Himmler saw the establishment of a Volksdeutsche division of the Waffen-SS in 1942 as a consequence of "the iron law of Volkstum"; in the book this can be deciphered as the intersection of several diverging interests: firstly, the German armed forces' growing need for replacement after the defeat in Moscow, secondly The Foreign Office's concerns about declaring non-German citizens compulsory for military service (p. 191), thirdly, the efforts of the SS to increase their weight in the Nazi regime by increasing the number of troops. Formally, entry into the Waffen SS was voluntary. In fact, however, the ethnic Germans were drafted under threat of punishment - in one case also against local resistance (p. 196). In 1943, Himmler said: "If an ethnic group is run reasonably well, then everyone volunteers and those who do not volunteer get their houses smashed." (P. 267) But you should, as Casagrande writes , do not be misled into the assumption that “conscripts generally identify less with their tasks and goals” than volunteers (p. 306). Himmler had domestic political goals: “The ethnic Germans very much need an ideological and political education. This is guaranteed within the framework of the 'Prinz Eugen' division. However, it is in no way guaranteed if the ethnic Germans are included in the security divisions and similar parts of the armed forces which, as is known, have no officer corps active in the National Socialist ”. The division was set up from March 1, 1942, later ethnic Germans from Croatia and Romania were also incorporated into it. The name Prinz Eugen was chosen as part of a comprehensive Prinz Eugen cult, Himmler himself used Prince Eugen's birthday to visit (p. 233). SS men from the Reich, including notorious criminals such as Viktor Brack, contributed to the radicalization. Outsiders could "hardly imagine what it means to make SS men out of completely Serbized, mostly overaged people", he said in 1943 (p. 255). The division was deployed in Serbia from October 1942, and at the end of 1942 it was moved to Croatia, where it took part in the major “White” offensive against the Tito partisans. In March 1943, the Prinz Eugen was merged with the Bosniak Handžar division to form the V SS Army Corps under Arthur Phleps. The division also took part in Operation “Black” a little later in Montenegro, otherwise it was responsible for securing the bauxite deposits near Mostar. Later she was involved in the disarming of the Italians, operations against partisans in Dalmatia, Bosnia and the Lika as well as in securing the retreat of Army Group E.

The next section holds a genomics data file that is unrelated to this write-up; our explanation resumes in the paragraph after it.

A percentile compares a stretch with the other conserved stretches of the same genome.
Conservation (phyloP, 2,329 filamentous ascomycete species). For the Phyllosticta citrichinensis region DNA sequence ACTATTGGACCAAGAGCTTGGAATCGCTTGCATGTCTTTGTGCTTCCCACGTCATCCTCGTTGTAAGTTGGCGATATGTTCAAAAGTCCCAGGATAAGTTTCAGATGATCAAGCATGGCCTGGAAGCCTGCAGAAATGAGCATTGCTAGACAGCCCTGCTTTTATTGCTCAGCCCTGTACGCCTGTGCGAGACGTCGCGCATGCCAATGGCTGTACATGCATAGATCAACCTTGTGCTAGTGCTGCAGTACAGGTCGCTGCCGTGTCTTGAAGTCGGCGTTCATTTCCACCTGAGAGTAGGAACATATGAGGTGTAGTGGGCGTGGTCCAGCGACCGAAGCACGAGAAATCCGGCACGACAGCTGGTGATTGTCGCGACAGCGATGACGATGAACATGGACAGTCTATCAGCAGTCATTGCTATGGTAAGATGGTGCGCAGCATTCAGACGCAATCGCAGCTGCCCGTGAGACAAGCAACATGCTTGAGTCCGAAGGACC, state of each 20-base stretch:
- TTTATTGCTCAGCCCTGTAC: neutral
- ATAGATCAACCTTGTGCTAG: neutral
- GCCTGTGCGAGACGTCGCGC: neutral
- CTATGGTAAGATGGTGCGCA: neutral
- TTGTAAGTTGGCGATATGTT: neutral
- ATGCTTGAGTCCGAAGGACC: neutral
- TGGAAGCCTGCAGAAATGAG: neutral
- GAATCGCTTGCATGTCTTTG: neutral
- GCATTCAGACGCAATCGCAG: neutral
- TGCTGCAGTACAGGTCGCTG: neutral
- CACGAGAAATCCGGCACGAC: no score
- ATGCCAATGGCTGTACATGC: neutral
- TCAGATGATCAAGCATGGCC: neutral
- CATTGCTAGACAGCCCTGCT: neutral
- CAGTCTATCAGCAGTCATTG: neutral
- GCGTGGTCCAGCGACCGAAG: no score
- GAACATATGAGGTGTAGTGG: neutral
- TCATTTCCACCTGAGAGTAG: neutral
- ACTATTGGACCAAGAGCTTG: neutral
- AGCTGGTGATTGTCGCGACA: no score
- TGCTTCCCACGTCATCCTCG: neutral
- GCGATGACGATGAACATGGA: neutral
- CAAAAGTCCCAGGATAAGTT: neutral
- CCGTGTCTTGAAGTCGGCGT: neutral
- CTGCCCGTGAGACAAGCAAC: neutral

During the deployment phase, Commander Phleps had specified in a paper dated April 21, 1942 “tactical principles for conducting small wars”: “A fanatical population, especially of Serbian nationality, cannot tolerate any tolerant treatment influenced by humanity drudgery. She only respects the brutal violence ”. Borrowings from social Darwinist ideologues become visible: It is important to "combine the fighting with the hunting", appeals were made to the "martial life" and the "sporting zeal". It also says: "If the population takes part in the gang fight, they must be completely crushed without sparing." (P. 225ff.) Casagrande's investigation confirms that ethnic and political front positions were intertwined in the partisan war: except in the case of the Jews, leave Among the victims as well as the allies of the Prinz Eugen there are members of all ethnic groups, including those ethnic German partisans to whom Casagrande dedicates his work (p. 351). Casagrande, however, sees plausible calls for the "annihilation of the hostile civilian population" in the divisional orders (p. 258). In doing so, the author takes up an observation or thesis made by Hannes Heer, which was lost in the political hype surrounding the military machine exhibition. (3) The differences in the loss figures were so high - e.g. For example, in Operation “Schwarz” in May / June 1943, 465 fallen Germans (according to the High Command of the Wehrmacht) versus 10,000 fallen partisans - it can be assumed that the partisans' losses “are largely due to the civilian population being killed "(P. 254). The source of the practice behind the obfuscation can best be found where there were “breakdowns” (p. 260). Commander Carl von Oberkamp used this to describe the murder of 40 Muslim men, women and children in the village of Kosutica on July 12, 1943. (4) Only in such cases, i. H. Police investigations or even diplomatic correspondence could take place where the Croatian and Bosniaks were murdered. These documents were important pieces of evidence in Nuremberg. (5) For example the Otok case on March 28, 1944 in the municipality of Slunj, where the Prinz Eugen people had organized a "mass slaughter" - without any military reason, as the German envoy Siegfried Kasche, in connection with protests by the Croatian government (pp. 277-281). Mind you: In most of the similar “actions”, the victims were probably Serbs (or Roma), and these cases were rarely put on the German side. A report that Obergruppenführer Friedrich Krüger wrote to Heinrich Himmler in March 1944 after a trip to the Prinz Eugen is telling: According to this, the operations were similar to his "operations" in the General Government - but these were related to the murder of the Jews and the expulsion from Poland (p . 271). Regarding the Otok case, Casagrande unfortunately imprecisely reproduces a “rumor” according to which the massacre was connected with plans to relocate the local population to Slavonia, namely to German villages that were “evacuated” in December 1943 (p. 282). Such resettlements had already taken place in Bosnia in 1941/42. The reasons overlapped the long-term goals of the Nazis, the partisans' attacks on the German civilian population, which was little protected by the drafts into the SS, and, as Casagrande shows, the concern about the destruction of the “spirit and military strength” of the ethnic Germans by the “gang leadership”. In fact, in this ethnically mixed part of Croatia in 1943/44 - as in 1936/37 (6) - the communists tried to “induce parts of the German population to join the anti-fascist organizations”. (7) That of all places in this area during attacks Hundreds of ad hoc mobilized village guards and civilians were killed in German villages (see p. 205), shows how the conditions of political-ethnonational warfare fell back on the German population. (8) In this sense, the author also interprets “the end of the German ethnic group in Yugoslavia ”- with the hint that“ it is precisely those Danube Swabians who individually had less reason to fear the revenge of the partisans who hesitated to leave their homeland ”. The consequences of the crime - internment and forced labor - were undoubtedly hit harder than many other Germans.